Granted that this reviewer and most readers of this journal will instinctively identify the left perhaps too much with anarchism, nevertheless looking from an anarchist perspective at Bobbio's effort to define a "left" as broadly as possible reveals serious problems with it.
Bobbio is right to recognize that means matters as much as ends. What he fails to realize is how inseparable they are. A "left" willing to "sacrifice" freedom for equality will achieve neither, as the example of the Russian Revolution -- criticized almost from the beginning by anarchists for that separation of ends and means -- demonstrates. In fact, Bobbio's premise that equality and freedom are antithetical, that one is "personal" and the other public, is misguided. As humans are social beings, not the atomized individuals of libertarian fantasy, true freedom can exist only in a cooperative society in which a significant level of equality exists.
This is not to say that the left must be defined so narrowly as to exclude any movement that doesn't share anarchism's opposition to all forms of hierarchy. There is a continuum involved. But to allow the left label to be applied to authoritarian movements, whatever they proclaim their ultimate goal to be, is to indulge -- if not necessarily to indulge in, which, Bobbio, who identifies himself as a man of the left, obviously doesn't intend to do -- right-wing propaganda. A commitment to equality which doesn't include a commitment to full participation by all members of a society in the decisions that affect their lives is no commitment at all. As historical example shows, movements that Bobbio characterizes as egalitarian and authoritarian inevitably result, and sooner rather than later, in a society as authoritarian and hierarchical as that of the "extreme right," even if the inequality in such a society is based on somewhat different criteria.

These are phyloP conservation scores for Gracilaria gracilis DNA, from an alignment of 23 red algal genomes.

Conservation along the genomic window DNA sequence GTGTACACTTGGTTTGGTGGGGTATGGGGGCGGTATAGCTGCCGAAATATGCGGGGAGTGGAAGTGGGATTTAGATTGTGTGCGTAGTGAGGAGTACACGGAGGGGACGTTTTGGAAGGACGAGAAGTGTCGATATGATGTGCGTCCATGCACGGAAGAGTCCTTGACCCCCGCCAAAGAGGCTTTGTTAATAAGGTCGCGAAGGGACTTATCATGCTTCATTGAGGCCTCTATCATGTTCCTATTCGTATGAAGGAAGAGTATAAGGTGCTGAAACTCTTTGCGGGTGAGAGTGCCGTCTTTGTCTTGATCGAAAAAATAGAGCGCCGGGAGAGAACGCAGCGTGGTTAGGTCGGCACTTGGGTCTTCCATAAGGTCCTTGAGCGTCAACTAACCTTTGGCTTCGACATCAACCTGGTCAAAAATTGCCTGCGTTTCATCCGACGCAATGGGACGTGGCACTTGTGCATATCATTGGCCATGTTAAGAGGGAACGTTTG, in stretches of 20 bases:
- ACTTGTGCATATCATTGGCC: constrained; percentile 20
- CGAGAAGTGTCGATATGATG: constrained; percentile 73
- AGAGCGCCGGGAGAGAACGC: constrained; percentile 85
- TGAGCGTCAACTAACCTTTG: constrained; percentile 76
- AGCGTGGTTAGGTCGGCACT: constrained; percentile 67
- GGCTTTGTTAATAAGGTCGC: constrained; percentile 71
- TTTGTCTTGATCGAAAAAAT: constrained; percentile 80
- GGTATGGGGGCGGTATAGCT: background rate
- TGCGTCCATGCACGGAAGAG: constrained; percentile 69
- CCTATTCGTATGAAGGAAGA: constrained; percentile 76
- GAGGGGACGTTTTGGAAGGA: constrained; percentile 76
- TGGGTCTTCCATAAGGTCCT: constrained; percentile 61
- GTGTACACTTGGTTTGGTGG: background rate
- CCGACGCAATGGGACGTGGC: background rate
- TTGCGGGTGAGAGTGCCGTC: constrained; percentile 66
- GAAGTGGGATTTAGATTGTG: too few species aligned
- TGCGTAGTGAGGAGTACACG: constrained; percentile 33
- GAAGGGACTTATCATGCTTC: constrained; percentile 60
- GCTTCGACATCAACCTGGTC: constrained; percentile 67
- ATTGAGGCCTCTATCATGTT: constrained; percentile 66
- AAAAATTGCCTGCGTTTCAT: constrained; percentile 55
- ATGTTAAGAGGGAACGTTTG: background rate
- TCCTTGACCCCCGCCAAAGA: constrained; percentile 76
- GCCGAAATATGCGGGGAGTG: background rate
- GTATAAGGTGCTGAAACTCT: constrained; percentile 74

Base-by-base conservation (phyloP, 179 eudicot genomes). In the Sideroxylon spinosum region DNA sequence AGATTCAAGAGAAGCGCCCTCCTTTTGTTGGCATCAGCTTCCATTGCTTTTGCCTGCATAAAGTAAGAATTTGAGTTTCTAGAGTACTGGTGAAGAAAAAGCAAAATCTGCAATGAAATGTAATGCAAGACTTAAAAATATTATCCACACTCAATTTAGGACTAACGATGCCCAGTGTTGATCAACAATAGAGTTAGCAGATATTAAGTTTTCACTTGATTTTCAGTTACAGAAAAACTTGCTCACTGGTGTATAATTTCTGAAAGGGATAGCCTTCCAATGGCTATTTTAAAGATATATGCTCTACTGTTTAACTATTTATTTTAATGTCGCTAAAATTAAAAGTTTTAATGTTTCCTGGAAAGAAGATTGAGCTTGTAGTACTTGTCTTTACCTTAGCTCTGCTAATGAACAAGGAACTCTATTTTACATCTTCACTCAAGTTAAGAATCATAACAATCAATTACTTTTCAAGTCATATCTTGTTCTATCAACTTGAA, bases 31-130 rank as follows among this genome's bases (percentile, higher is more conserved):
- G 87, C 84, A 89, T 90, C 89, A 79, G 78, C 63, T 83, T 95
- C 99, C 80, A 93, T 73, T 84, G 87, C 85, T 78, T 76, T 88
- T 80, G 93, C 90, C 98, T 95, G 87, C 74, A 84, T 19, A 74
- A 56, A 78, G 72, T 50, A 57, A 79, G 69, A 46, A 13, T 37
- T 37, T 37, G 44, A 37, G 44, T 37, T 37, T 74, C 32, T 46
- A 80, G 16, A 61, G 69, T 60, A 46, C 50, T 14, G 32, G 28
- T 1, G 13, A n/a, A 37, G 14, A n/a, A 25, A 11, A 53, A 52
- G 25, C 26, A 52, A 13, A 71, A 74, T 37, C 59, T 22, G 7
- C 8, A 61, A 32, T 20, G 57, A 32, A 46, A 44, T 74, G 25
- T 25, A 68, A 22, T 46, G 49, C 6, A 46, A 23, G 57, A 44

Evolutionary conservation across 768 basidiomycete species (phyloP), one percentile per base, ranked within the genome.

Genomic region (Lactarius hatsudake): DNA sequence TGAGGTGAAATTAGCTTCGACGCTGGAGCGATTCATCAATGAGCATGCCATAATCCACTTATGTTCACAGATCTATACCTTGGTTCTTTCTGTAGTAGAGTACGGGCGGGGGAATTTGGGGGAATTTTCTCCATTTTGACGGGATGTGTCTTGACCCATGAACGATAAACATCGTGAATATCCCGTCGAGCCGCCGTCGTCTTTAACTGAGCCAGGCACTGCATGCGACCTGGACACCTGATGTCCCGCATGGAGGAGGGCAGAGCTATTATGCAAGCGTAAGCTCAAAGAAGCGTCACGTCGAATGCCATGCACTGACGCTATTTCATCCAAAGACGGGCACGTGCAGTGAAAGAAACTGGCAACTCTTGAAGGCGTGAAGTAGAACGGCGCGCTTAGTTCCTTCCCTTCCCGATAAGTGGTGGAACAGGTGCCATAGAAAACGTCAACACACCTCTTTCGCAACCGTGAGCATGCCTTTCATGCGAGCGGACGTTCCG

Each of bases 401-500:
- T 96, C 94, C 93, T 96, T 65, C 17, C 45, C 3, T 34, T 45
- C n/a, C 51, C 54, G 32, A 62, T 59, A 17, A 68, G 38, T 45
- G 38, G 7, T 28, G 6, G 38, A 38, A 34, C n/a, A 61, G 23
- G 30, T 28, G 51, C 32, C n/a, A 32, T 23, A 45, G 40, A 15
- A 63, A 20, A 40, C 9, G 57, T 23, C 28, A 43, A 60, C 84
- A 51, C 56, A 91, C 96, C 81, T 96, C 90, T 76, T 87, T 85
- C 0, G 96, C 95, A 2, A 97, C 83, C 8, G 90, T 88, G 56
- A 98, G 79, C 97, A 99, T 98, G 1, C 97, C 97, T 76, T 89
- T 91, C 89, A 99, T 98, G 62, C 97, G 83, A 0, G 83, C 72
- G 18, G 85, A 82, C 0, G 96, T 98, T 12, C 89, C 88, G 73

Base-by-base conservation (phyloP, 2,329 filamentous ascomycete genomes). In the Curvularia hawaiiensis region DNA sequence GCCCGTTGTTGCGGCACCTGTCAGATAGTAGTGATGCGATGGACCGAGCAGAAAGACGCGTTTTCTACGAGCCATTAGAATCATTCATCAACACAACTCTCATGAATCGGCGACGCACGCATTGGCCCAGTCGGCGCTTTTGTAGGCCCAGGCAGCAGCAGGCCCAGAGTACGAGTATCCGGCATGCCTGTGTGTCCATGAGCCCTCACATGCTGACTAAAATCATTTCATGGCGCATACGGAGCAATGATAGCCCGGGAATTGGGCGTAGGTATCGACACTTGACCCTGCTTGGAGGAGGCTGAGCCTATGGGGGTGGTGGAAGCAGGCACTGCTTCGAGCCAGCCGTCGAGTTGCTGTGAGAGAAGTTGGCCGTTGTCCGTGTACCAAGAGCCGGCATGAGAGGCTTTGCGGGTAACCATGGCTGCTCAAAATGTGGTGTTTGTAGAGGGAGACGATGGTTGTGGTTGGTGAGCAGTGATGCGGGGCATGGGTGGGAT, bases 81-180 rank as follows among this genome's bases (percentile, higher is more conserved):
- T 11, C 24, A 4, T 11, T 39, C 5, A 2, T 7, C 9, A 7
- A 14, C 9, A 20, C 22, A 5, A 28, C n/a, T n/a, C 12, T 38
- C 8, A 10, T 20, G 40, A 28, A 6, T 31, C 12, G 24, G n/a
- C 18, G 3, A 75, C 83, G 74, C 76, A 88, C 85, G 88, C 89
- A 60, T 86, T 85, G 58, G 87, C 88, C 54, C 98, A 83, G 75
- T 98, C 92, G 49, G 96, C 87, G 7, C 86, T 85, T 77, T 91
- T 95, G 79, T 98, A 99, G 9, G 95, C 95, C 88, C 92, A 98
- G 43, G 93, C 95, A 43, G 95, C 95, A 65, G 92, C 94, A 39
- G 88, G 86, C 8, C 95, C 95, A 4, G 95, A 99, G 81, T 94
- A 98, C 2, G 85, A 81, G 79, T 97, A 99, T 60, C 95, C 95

As I said, a movement needn't share anarchism's opposition to the state, to government or to all forms of hierarchy to be categorized as left. A common sense definition would certainly include various forms of socialism and social democracy and even, as Bobbio notes, a New Deal type of social liberalism. But any meaningful definition of the term must include a commitment to a kind of process, as well as outcome, that involves some measure of democracy, some limits on arbitrary power and some version of popular participation in the political process. Any meaningful definition of the left, even well short of anarchism, must include a commitment not only to equality but to accountability of those who hold the reins of power to the governed. Bobbio may be right when he says the extremes of the political spectrum meet in their rejection of democracy, but his schema is wrong to include any movement that rejects democratic practice on the left of the spectrum.
Despite these criticisms, I found Bobbio's book thoughtful and thought-provoking, and well worth reading.
Left & Right: The Significance of a Political Distinction by Norberto Bobbio. 124 pp. Chicago: The University of Chicago Press, 1996.